Front matter solution for compiling on iOS?


I’m moving to an iPad-only workflow (wherever possible), and I’m currently investigating just how close I can get to a fully mobile novel writing and publishing solution. With the customisable Scrivener Compile Appearance (SCOMP) files, there’s actually a lot of the power of the Mac version’s compile UI.

One thing I’ve noticed is lacking, though, is any explicit treatment of front matter. It doesn’t have any real bearing on ebooks, but I’d also like to prepare my print-ready PDF masters on my iPad, if at all possible. The issue is that, for print, front matter should properly:

  1. Omit running heads.
  2. Omit folios.
  3. Not count towards folios; i.e. they should begin after the front matter.

That’s all readily possible — and pretty much automatic — on desktop versions of Scrivener, but I don’t currently see a way to achieve it in the iOS version. I’ve read the entirety of the SCOMP help.

Has anyone found a way to create the desired behaviour when compiling to PDF on iOS? For the sake of discussion, say I use top-level “part” folders, each containing “chapter” subfolders which hold text-document scenes. Thus, I have no top-level text-documents for the body of the manuscript — making them a possible uniquely targetable context for front- and back-matter.


Dev says front matter is not a feature of Scrivener for iOS…

Might be able to fashion a workaround, but unlikely to be entirely pukka for publishing needs.


Several years later I wondered if you had any luck getting to a fully iOS developed workflow for publishing?

Would be really interested in seeing what you’ve done or how close you’ve come?

Also, I did a search on scomp and know about the file format to some degree, but wondered if you had a nice scomp that you’ve created for e.g. Kindle or PDF? I know you have to go through the Pages route to get the kindle file.

Many thanks,


Hi there! I was surprised to get a notification from here after all this time. The good news is that I do have a solution, but the bad news is that it’s not with Scrivener, so is probably of no use to you!

I’ve been iPad-only for four and a half years now, and I’m a full-time writer, so it was very important to me to have a solution for publishing to both ebooks and paperbacks just from my iPad. I love Scrivener and always have, but the iOS versions lags considerably behind the amazing Mac app, and it looks like the iOS version hasn’t had significant updates in several years at this point.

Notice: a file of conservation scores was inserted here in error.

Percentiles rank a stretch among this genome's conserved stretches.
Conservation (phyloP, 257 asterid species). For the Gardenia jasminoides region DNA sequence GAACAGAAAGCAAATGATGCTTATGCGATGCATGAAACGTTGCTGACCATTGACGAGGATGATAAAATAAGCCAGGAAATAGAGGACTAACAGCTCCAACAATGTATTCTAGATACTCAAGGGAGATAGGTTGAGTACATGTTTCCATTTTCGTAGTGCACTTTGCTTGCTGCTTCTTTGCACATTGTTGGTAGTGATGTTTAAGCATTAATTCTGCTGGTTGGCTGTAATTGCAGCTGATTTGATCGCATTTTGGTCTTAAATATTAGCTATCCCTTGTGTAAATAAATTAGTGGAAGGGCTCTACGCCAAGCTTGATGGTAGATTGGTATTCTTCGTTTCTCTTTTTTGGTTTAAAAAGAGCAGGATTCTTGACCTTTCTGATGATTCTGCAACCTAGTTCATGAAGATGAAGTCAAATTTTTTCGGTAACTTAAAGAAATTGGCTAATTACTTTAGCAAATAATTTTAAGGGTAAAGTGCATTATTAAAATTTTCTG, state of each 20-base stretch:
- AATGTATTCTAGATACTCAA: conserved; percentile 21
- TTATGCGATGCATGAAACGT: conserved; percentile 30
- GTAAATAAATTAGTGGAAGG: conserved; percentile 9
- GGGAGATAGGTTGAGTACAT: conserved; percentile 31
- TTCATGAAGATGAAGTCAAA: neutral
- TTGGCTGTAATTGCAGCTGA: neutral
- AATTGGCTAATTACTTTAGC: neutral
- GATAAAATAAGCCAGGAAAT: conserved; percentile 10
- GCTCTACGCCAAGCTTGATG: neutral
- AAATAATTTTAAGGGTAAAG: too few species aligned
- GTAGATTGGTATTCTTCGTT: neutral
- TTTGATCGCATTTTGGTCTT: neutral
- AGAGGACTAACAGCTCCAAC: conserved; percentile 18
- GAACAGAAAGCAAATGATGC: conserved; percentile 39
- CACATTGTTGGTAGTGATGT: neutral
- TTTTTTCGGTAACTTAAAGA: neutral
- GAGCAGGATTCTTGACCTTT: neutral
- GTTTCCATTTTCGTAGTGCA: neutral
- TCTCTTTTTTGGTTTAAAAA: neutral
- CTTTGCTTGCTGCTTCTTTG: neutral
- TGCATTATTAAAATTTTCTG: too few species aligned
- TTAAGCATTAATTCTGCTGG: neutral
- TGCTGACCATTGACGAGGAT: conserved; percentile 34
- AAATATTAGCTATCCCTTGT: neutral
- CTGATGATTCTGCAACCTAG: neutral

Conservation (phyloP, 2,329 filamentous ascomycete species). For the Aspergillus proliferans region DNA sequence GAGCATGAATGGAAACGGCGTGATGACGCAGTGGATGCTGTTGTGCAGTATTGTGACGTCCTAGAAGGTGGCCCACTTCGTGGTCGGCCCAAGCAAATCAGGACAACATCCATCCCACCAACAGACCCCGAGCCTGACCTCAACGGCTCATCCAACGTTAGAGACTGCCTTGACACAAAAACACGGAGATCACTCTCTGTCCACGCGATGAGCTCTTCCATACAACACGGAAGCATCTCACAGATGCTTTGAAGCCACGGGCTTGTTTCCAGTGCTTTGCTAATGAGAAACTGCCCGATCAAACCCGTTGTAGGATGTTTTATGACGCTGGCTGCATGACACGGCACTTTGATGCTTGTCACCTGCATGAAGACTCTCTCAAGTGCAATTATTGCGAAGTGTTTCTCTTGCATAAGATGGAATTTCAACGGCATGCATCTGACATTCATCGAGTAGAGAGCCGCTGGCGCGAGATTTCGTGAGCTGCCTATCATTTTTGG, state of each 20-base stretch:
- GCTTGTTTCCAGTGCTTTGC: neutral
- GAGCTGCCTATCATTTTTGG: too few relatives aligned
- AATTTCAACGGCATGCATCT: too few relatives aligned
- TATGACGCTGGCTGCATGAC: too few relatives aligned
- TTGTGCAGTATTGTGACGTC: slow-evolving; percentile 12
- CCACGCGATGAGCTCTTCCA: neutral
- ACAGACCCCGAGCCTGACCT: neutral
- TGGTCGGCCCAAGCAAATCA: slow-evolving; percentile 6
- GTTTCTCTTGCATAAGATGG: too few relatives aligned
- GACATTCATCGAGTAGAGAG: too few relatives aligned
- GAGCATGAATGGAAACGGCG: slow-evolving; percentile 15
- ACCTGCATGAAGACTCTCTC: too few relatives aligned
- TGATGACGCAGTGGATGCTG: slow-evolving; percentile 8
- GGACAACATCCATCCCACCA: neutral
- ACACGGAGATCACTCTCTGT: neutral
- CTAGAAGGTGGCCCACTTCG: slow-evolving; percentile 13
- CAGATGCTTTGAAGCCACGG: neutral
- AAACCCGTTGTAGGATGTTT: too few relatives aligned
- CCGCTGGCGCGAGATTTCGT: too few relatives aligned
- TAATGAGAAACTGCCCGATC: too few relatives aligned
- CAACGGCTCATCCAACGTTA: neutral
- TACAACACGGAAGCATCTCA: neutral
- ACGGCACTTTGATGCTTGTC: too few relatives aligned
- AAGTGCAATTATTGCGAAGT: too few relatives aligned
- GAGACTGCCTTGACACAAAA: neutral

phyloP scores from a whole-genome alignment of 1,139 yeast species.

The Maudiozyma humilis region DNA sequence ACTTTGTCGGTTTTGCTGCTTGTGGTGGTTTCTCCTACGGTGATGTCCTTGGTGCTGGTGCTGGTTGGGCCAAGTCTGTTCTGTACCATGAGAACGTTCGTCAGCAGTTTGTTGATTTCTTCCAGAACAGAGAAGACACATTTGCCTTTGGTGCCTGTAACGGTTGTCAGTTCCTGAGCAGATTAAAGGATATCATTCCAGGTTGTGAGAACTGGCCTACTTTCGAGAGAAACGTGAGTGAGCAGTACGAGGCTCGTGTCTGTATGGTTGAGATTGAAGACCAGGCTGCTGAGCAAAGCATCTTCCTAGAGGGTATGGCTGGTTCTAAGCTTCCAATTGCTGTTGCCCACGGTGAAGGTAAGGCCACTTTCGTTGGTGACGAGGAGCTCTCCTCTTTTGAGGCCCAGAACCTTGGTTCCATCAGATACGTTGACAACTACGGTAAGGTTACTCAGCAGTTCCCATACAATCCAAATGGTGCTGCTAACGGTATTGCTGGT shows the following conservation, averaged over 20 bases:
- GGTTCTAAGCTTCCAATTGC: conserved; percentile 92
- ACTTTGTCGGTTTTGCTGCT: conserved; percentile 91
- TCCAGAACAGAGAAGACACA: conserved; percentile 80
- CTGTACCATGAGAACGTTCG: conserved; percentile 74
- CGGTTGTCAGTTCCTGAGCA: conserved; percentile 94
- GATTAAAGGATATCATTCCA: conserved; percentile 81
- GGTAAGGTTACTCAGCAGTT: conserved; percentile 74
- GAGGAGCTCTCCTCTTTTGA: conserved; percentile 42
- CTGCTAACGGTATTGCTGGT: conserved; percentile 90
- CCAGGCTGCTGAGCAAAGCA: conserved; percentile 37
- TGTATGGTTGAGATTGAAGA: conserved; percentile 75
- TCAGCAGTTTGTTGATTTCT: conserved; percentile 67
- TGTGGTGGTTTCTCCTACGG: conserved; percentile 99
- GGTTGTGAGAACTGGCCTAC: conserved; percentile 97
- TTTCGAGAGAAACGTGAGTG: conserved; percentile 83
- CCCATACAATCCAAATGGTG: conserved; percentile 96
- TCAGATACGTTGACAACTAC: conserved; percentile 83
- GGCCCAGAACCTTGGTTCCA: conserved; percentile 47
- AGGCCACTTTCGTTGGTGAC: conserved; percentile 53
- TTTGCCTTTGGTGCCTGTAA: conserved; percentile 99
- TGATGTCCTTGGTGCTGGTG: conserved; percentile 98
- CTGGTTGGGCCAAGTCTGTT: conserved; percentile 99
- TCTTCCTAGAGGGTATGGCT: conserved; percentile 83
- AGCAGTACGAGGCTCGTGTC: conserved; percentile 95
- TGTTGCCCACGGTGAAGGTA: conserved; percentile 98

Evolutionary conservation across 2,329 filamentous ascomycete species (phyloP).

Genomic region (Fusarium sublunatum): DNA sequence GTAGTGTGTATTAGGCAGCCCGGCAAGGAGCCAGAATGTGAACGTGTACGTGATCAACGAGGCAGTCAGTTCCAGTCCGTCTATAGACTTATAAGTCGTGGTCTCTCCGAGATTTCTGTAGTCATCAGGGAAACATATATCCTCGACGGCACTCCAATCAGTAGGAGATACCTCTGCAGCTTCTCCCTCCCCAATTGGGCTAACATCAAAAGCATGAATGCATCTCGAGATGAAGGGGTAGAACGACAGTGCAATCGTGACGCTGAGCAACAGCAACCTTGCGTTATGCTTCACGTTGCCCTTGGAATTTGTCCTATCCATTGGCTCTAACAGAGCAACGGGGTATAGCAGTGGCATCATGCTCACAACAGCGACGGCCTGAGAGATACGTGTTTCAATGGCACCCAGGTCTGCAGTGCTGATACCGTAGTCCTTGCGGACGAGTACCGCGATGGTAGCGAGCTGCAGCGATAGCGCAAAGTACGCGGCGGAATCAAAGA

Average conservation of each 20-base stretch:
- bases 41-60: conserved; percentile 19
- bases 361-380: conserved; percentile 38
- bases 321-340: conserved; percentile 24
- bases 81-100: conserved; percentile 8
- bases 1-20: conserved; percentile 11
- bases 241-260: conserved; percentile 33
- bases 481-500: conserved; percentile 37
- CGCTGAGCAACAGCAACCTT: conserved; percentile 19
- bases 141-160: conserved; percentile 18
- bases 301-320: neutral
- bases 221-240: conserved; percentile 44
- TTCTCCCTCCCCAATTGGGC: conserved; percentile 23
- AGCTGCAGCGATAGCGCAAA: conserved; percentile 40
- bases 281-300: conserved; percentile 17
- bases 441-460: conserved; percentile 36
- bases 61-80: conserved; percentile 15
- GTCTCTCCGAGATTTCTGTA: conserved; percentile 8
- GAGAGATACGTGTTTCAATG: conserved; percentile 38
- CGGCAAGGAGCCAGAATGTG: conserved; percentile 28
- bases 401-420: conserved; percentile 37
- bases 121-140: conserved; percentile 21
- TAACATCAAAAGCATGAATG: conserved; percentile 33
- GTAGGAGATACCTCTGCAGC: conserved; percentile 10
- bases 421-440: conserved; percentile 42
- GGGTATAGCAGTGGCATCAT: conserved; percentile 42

Accordingly, a few years ago I switched to Ulysses instead, which pretty much has feature parity across Mac, iPad, and iPhone. It’s a very different type of writing app — it uses plain text (Markdown) for one thing, and has far fewer organisational and brainstorming tools than Scrivener — but I’ve adapted to its simplicity and focus. I use external apps for outlining and such instead, notably MindNode (both mind map and outliner now), and GoodNotes for free-form note-taking and brainstorming.

I created the Ulysses equivalent of one of Scrivener’s SCOMP files, called an export style in Ulysses, to create gorgeous ebooks of my novels. You can find my write-up about that here. About six months ago I also created an export style that lets me prepare paperback PDF masters from Ulysses on my iPad too; the details are here. Both formats support front/back matter, at least to a basic required level. I also wrote an article about publishing paperbacks via Ulysses on the iPad, which includes photos of the resulting book.

There are still some typesetting/layout niceties which Scrivener supports but which Ulysses can’t replicate yet (notably custom-text running heads, e.g. for the author’s name), but I’m willing to make a few compromises in order to have an entirely iPad-based publishing workflow. I’ve also created a Ulysses theme (like an editor colour scheme) that I find conducive to writing long-form documents, which you can find here.

I appreciate that this is hardly the answer you must have been looking for, so apologies for that. Scrivener is such an amazing app and I dearly love it, but as someone who doesn’t use a Mac anymore, the iPad version just can’t quite meet my needs at the moment. I do keep it on my iPad, eagerly awaiting any future updates! Scrivener and Ulysses both support importing and exporting Markdown, so I could certainly switch back in future if the situation changes.

Thanks Matt!

Great response - I’ll take a look at Ulysses and all the stuff you’ve done with it.